Wednesday 22 May 2019

Richard Swann - welcome!

Last, but definitely not least in our line-up of new artists, is Richard Swann.

Richard originally trained and qualified at Leeds. He is now based in Hastings, East Sussex where he takes inspiration from daily life and "whatever happens to cross (my) path".

This usually takes the form of "the daily parade of bohemian eccentricity, the sometimes wild weather, the abundance of fishing boats, and the odd black cat".

Richard has a background in illustration and has exhibited at the Royal Academy Summer Exhibition and many times at the Mall Galleries in London.

When not working in his Hastings studio, he can often be found working 'en plein air' around the south coast of England and beyond.

He says he is most at home drawing with a pencil whilst relaxing in a pub or café. In recent years, he has taken the spontaneity of mark-making from quick sketches into paintings using oil as his preferred medium.

Richard is one of several artists whose work is featured in our current exhibition, "And Then Came Spring", which ends on Monday 27th May.

Saturday 18 May 2019

The artistic textures of Diana McKinnon

Diana's love of fabric and thread started in early childhood. Whilst she initially worked in oils and ceramics, she more recently came back to using fabric, thread and mixed media to create her pictures.

As an experienced traveller, Diana is inspired by the natural beauty in the landscapes and surfaces that she sees and which lend themselves well to the media that she works in.

During her travels to Australia and New Zealand, Diana was struck by the effect of colour and light on the landscapes and sea.

"This led me to experiment with layering lurex and chiffon to reflect the vibrancy of the colours of the scenery," she says.

Diana's work was originally historically based, covering art from Crete and ancient Greece, but many different influences can now be seen: the natural environment and the architecture of Venice as well as artists such as Mackintosh, Monet and Klimt.

The materials and techniques used in Diana's work are varied. The former include chiffon, silk, metallic thread, sea shell fragments, paper, metal, ceramics and handmade textiles such as silk paper and the latter range from stitching and free machine embroidery to melting, creating burned edges and distressing fabric.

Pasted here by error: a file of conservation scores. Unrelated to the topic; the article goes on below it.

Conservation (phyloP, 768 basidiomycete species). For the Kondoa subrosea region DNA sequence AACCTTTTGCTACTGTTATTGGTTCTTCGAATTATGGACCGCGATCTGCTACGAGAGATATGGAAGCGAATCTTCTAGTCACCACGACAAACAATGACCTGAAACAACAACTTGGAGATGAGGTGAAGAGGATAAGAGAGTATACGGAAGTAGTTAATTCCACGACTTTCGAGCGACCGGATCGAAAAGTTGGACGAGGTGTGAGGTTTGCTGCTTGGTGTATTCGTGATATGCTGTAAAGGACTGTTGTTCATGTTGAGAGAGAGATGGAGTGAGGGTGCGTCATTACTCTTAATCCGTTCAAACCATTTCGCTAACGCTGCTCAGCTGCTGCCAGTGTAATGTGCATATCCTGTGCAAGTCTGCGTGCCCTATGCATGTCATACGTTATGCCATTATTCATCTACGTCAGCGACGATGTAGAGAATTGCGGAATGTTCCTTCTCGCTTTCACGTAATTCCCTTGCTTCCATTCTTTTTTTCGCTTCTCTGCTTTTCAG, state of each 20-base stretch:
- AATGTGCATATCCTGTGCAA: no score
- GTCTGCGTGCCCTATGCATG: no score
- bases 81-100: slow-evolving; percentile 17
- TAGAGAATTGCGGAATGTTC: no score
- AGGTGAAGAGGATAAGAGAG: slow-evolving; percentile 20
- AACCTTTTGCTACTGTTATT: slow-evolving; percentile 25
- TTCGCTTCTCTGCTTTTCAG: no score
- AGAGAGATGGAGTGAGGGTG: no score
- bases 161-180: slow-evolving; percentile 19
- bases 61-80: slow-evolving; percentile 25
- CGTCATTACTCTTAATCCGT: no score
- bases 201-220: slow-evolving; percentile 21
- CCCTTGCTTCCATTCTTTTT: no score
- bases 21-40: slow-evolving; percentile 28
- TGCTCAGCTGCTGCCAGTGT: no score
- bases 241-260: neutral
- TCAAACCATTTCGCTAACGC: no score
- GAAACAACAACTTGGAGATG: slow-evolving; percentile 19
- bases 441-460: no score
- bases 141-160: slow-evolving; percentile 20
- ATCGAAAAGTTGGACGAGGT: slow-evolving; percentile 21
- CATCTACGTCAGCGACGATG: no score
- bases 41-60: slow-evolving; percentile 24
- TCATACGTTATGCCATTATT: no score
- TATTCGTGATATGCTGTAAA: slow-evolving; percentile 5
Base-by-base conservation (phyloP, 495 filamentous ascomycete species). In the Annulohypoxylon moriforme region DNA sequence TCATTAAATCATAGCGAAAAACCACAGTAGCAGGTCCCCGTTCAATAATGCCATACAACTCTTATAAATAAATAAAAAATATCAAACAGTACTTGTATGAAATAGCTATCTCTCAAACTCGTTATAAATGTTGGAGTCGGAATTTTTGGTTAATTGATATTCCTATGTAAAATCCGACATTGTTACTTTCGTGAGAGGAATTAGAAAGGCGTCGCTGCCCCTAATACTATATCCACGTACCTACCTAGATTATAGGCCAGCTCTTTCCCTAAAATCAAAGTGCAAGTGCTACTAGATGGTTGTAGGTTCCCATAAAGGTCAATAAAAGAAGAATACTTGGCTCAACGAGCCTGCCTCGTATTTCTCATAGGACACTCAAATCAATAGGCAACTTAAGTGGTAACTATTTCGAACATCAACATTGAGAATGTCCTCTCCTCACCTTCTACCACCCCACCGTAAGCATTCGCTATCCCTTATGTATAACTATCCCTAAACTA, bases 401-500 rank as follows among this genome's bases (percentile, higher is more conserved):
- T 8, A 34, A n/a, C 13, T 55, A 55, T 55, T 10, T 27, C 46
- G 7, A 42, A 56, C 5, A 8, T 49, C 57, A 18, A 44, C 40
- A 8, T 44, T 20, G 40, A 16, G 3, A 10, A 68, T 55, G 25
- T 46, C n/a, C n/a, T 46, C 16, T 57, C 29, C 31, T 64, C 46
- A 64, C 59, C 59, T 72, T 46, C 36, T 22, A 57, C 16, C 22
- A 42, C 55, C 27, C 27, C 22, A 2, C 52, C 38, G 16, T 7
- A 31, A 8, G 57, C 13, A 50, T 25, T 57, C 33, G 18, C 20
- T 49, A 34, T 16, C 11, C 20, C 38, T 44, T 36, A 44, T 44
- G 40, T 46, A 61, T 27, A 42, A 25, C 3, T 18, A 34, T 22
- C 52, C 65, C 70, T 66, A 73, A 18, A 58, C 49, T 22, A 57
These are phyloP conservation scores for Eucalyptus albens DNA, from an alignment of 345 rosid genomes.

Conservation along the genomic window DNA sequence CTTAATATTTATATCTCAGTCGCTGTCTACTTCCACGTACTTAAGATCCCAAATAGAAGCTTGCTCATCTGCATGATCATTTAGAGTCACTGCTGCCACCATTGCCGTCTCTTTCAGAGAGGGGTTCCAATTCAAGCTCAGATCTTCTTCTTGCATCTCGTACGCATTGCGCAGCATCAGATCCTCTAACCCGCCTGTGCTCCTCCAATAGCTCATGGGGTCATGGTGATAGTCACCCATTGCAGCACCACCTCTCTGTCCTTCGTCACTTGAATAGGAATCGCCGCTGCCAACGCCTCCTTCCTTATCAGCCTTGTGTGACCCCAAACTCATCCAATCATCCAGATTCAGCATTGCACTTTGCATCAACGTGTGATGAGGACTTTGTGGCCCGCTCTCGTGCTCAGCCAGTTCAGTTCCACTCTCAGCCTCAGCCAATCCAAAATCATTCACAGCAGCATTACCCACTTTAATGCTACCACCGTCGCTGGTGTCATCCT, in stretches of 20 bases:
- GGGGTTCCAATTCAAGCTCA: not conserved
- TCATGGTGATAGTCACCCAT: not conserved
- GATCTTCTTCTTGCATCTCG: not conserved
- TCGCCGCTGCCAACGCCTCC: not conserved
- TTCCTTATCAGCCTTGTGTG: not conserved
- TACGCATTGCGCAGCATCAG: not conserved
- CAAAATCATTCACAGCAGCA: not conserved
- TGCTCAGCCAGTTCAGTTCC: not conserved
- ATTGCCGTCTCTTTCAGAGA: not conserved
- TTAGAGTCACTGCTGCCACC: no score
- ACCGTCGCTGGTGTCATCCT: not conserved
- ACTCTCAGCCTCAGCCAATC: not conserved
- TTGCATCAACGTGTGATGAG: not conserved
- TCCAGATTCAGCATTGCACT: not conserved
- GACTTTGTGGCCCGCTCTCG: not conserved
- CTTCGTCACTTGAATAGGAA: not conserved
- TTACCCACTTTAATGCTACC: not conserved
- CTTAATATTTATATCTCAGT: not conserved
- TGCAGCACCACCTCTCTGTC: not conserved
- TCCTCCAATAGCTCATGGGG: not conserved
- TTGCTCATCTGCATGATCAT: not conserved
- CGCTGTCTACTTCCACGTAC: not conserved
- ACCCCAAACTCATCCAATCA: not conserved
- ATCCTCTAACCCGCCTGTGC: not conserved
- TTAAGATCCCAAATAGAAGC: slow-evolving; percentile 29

"A key feature in my work is the layering of different fabrics which achieves two kinds of effect: creating depth of colour and vision as well as removing sections of material to reveal the colours below," says Diana.

"The work is then embellished with metal, beads, silk paper and free machine embroidery."

Diana's work is featured in our exhibition "And Then Came Spring", which runs until Monday 27th May.

Wednesday 15 May 2019

And here's Georgina Moir...

From her studio in Lindfield, Georgina creates bold striking contemporary watercolours of birds, landscapes and animals that attract the viewer’s attention.

She deliberately leaves areas of her paintings unfinished, allowing the viewer to complete the picture.

"I strive not to replicate an exact copy of my chosen subject, but rather to give my impression of it," she says.

Her aim is to create a painting that portrays the subject's character.

"The eyes in my paintings are the most important part," says Georgina. "Once I’ve captured them, the rest falls into place."

As a trained illustrator and graphic designer, Georgina relishes the freedom of watercolours.

"I love the way that working with watercolour, wet on wet, allows me to “let go” and enjoy the fantastic mistakes that happen along the way to create the finished piece."

Georgina's work is part of our exhibition "And Then Came Spring", which runs until Monday 27th May.

Monday 13 May 2019

Introducing...Shelley Morrow

Shelley is the next of our 'new' artists: she is predominantly a figurative artist but often explores both rural and urban landscapes.